Also, you mention not being a swimmer yourself, which implies that you couldn't contribute to their technical development. So in the end, I'm thinking that 12/9yo kids could, sooner or later, loose their motivation to train alone using an approach designed to work best with adults.

    If I saw some parents posting the same question about diving in a diving forums, I'd say forget it immediately. If you don't know about the specifics of diving, you'd better rely on some experts. Swimming is far less technical than diving and requires less feed back from a coach, but still. There's a technical component to swimming. Gym as a comparison does require very little if no feedback at all.
    Thanks for your response -- I agree with you on how adults learn vs kids.

    The whole idea is probably a long shot at best, but I think I'm easy going enough to know when to shut it down if it's not working. Nothing like experimenting on your own kin i guess.

  6. #6
    Very Active Member gobears's Avatar
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    Re: Coaching your own kids???

    Quote Originally Posted by SolarEnergy View Post
    Swimming is far less technical than diving and requires less feed back from a coach, but still.
    *citation needed

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    Very Active Member orca1946's Avatar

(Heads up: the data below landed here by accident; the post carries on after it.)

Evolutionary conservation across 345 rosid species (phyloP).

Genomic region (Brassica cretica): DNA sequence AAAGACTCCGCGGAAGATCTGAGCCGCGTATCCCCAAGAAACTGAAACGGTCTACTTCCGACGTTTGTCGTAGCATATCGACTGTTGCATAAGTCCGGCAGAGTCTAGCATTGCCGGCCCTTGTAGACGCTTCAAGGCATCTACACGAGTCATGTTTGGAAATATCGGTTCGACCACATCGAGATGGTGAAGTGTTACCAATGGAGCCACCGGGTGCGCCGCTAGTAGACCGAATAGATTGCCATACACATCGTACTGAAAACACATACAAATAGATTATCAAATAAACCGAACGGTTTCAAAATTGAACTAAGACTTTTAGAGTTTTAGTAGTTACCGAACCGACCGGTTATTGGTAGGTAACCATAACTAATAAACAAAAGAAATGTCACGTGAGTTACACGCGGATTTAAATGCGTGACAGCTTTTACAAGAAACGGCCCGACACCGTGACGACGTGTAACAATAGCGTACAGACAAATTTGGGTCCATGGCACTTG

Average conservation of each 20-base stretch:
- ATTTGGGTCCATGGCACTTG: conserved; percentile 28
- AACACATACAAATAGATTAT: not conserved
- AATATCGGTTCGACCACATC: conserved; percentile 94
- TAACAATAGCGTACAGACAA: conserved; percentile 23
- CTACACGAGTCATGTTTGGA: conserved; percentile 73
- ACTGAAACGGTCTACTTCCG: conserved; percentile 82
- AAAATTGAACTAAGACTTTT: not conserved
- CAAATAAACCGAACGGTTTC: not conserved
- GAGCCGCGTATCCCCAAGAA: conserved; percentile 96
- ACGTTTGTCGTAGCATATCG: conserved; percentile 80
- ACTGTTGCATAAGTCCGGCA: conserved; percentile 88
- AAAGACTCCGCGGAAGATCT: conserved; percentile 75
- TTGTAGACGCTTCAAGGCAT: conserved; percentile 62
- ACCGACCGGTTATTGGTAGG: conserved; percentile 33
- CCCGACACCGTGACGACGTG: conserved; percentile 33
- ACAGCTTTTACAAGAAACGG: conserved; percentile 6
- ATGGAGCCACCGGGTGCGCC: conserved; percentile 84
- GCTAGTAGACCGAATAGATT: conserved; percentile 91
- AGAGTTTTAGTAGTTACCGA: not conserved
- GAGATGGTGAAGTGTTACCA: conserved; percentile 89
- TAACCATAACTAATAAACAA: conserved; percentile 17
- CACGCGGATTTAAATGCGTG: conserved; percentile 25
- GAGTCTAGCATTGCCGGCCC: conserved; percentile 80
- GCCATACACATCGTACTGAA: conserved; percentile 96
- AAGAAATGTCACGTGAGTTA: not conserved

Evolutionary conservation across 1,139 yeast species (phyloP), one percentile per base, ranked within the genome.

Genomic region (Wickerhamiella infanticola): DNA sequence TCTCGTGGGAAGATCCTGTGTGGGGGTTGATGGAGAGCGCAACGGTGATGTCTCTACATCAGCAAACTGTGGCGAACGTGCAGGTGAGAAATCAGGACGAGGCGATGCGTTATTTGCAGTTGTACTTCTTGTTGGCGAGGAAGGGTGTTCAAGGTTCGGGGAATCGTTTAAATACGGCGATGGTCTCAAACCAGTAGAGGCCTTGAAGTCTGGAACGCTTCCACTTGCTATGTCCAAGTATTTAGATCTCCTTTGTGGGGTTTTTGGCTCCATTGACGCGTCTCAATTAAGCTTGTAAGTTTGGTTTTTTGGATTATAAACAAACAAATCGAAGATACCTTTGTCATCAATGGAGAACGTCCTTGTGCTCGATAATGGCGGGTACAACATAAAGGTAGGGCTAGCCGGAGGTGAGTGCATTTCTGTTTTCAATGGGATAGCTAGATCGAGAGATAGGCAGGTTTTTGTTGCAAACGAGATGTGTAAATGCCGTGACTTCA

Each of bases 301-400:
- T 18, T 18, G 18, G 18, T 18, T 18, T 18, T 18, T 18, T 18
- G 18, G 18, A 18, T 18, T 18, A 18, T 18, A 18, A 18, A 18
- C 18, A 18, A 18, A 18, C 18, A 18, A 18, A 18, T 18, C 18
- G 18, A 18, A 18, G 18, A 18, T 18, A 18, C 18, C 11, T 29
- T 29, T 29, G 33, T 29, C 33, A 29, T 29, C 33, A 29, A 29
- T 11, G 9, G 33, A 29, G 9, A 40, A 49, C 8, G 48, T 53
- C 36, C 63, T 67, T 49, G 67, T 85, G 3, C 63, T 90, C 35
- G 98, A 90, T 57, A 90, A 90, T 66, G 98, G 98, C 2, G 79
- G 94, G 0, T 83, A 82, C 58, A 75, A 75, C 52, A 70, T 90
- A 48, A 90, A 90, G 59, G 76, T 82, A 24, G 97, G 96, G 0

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    Re: Coaching your own kids???

    I think a local swim team with other kids their age will give them learning,fun & competition that will allow you to be DAD .

  8. #8
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    Re: Coaching your own kids???

    Quote Originally Posted by SolarEnergy View Post
    Hmmmm, this is a very interesting question.

    Well, it's hard to answer this. I guess that the first thing that could be said about it is that it wouldn't harm giving it a try and see.

    My feeling though would be that it could be best to simply find another formula involving group based activities, but that wouldn't require as much commitment to what is asked by this Club. Euh well, I understood that it could be possible to swim in this club, but that 495$ per month for 8 sessions (2x per week x 4 weeks) would be a bit too much.

    As adults we tend to learn and work on swimming in accordance to our feelings as adult, ie I will do this warmup that technical set, that main set, as it will get me to improve my fitness.

    Kids don't learn/think this way. The ideal learning/training conditions for kids *should* include a lot of plays, interactions with other kids, etc...